As virus cases surge, hopes fade to open Malheur County soon

Health workers wait for cars to drive up at a testing site in Ontario on Wednesday, April 29. (The Enterprise/Yadira Lopez)

NOTE: This story has been updated with remarks from state Rep. Mark Owens.

ONTARIO – A “drastic increase” in COVID-19 infections in Malheur County means no return anytime soon to relaxed restrictions, the Malheur County Health Department has announced. The county had hoped to open restaurants and others businesses starting Friday, May 8.

The health agency on Saturday reported one new positive test for the respiratory disease. That made the fourth day in a row that new infections have been found – the longest streak for Malheur County since its first case on March 30.

The county has recorded 13 cases so far. Three have recovered and none have died, according to the health department.

“Malheur County Health Department officials are now anticipating a surge due to a drastic increase in cases in the last week,” the agency said in a Saturday statement.

The Malheur County Court last Wednesday approved a detailed plan for reopening the county. The plan, devised by health and emergency agencies, counted on a phased plan to keep control of the virus and start allowing modified operations of closed businesses such as restaurants and salons.

The county projected a starting date of May 8, but Gov. Kate Brown said on Friday that the earliest rural counties could begin phasing in eased restrictions would be May 15 if they meet certain conditions.

That now seems beyond Malheur County’s reach.

“Malheur County cannot safely reopen and lift the restrictions that have caused much sacrifice and hardship across our community with a significant increase in cases as we see now,” the health agency statement said.

State Rep. Mark Owens, R-Crane, said Sunday that he intends to press Brown to allow Malheur County to proceed with a revised opening plan. He said the governor is considering conditions that allow counties with fewer than five case to proceed.

He said the key should be not the number of cases but the ability of the local medical community to handle infections.

“If there are more than five cases and it that’s not overwhelming the medical community, we should be allowed to open,” Owens said.

He said Malheur County remains below another key measure – 5% positive rates from testing. He said as more testing is done, more positive results are going to occur.

“That’s something we’re going to have to live with,” Owens said.

The county health agency noted that testing for the respiratory disease has increased in the county, but the latest results don’t include data from 39 tests conducted on Wednesday, April 29, in a drive-through clinic in Ontario.

The agency said the increased testing should have resulted in a lower rate of people testing positive for the disease. That’s because the testing standards have been lowered, so it is not only the most obviously sick now getting tested.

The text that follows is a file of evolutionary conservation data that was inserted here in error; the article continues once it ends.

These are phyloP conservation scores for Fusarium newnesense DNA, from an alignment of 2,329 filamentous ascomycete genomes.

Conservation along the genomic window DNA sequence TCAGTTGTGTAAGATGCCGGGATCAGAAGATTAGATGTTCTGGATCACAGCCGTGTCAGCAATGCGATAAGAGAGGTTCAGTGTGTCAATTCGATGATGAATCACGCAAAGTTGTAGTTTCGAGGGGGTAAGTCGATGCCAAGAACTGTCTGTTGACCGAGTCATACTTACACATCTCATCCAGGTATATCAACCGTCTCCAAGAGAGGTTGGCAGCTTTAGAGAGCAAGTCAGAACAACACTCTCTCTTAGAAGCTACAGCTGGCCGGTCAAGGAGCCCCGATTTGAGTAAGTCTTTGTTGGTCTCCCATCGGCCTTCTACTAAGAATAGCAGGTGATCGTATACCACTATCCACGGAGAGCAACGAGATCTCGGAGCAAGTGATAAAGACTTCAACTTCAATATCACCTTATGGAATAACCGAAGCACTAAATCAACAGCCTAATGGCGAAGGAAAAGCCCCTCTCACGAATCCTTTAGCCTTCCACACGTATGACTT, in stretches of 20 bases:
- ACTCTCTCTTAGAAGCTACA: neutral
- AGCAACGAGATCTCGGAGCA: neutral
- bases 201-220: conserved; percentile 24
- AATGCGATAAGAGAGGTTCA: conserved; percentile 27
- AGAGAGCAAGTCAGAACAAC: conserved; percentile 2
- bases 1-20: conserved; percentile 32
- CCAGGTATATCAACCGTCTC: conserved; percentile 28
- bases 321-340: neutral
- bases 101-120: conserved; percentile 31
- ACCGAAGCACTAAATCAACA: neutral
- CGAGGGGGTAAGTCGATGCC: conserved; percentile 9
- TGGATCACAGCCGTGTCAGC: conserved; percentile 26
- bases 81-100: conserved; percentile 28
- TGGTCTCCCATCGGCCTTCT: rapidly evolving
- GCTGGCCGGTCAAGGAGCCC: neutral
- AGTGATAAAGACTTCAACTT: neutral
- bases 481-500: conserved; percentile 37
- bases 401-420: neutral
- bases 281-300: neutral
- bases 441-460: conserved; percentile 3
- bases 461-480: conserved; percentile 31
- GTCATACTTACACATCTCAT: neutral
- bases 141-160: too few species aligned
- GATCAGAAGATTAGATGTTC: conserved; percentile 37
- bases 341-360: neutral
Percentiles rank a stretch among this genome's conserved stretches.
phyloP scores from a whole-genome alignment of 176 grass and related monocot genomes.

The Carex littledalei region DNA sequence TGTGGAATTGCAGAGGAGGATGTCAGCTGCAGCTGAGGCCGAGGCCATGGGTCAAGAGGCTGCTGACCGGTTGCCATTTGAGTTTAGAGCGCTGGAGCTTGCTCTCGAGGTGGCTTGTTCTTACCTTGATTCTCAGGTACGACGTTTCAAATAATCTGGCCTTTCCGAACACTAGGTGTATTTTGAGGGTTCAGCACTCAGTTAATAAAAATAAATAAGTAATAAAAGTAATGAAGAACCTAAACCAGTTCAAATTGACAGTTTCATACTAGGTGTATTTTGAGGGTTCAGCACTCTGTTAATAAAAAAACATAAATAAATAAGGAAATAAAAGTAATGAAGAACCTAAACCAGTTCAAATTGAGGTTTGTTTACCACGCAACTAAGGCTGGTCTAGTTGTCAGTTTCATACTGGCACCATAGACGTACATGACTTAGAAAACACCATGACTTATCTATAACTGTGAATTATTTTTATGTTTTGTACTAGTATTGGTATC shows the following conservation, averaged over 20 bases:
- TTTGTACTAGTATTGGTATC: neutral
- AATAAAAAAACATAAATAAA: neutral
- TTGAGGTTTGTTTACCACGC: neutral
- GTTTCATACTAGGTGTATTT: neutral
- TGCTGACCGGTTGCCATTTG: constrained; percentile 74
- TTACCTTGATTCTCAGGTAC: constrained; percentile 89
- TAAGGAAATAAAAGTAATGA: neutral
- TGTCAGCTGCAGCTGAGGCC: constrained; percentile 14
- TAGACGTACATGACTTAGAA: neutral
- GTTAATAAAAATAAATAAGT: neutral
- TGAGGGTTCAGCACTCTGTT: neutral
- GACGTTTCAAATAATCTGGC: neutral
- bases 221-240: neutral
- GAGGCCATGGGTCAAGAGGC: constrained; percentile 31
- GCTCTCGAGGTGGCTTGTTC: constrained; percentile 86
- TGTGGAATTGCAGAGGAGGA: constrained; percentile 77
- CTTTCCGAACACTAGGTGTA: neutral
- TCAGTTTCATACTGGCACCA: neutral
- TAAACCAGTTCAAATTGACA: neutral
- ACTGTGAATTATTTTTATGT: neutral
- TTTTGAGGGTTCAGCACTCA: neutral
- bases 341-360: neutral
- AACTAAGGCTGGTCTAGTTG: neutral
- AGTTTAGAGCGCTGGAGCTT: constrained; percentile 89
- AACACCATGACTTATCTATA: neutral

Yet, the agency said, the rate of positive tests has been going up. Now, about 4% of those tested are determined to be infected. The rate had been hovering around 2.5% until Thursday, April 23, when it began climbing.

The increase in Malheur County cases is especially notable when compared to neighboring counties. Baker and Lake counties have yet to have any cases while Grant and Harney each have reported a single infected individual.

In Idaho, Payette County has reported 14 positive cases and one death.

Local officials and business leaders had been anticipating a relaxing of state restrictions across Malheur County to get the local economy moving again. The hospitality industry has been hit especially hard, with some restaurants closing and hotels reporting sparse occupancy.

The county agency again called on residents to help stop the virus from spreading by leaving home only for essential trips and observing social distancing standards, which includes staying six feet away from others while in public. There were reports that major retailers in Malheur County have been jammed with customers and that some workers weren’t wearing masks as advised by health officials.

“If people don’t simply take this seriously to reduce the likelihood that they could pass the virus without symptoms, we will be unable to open for a longer amount of time,” the agency said. “We can only flatten the curve of the upward trend in new cases by being more vigilant in prevention measures.”

The history of Malheur County cases:

March 30 – 1

April 2 – 1

April 10 – 1

April 11 – 1

April 15 – 1

April 23 – 1

April 26 – 1

April 29 – 1

April 30 – 2

May 1 – 2

May 2 – 1

Four weeks to reach 6 cases

One week to reach 7 new cases

NOTE: The Enterprise is providing free access to its content related to the coronavirus as a community service. Subscriptions at $5 a month help the Enterprise keep this up.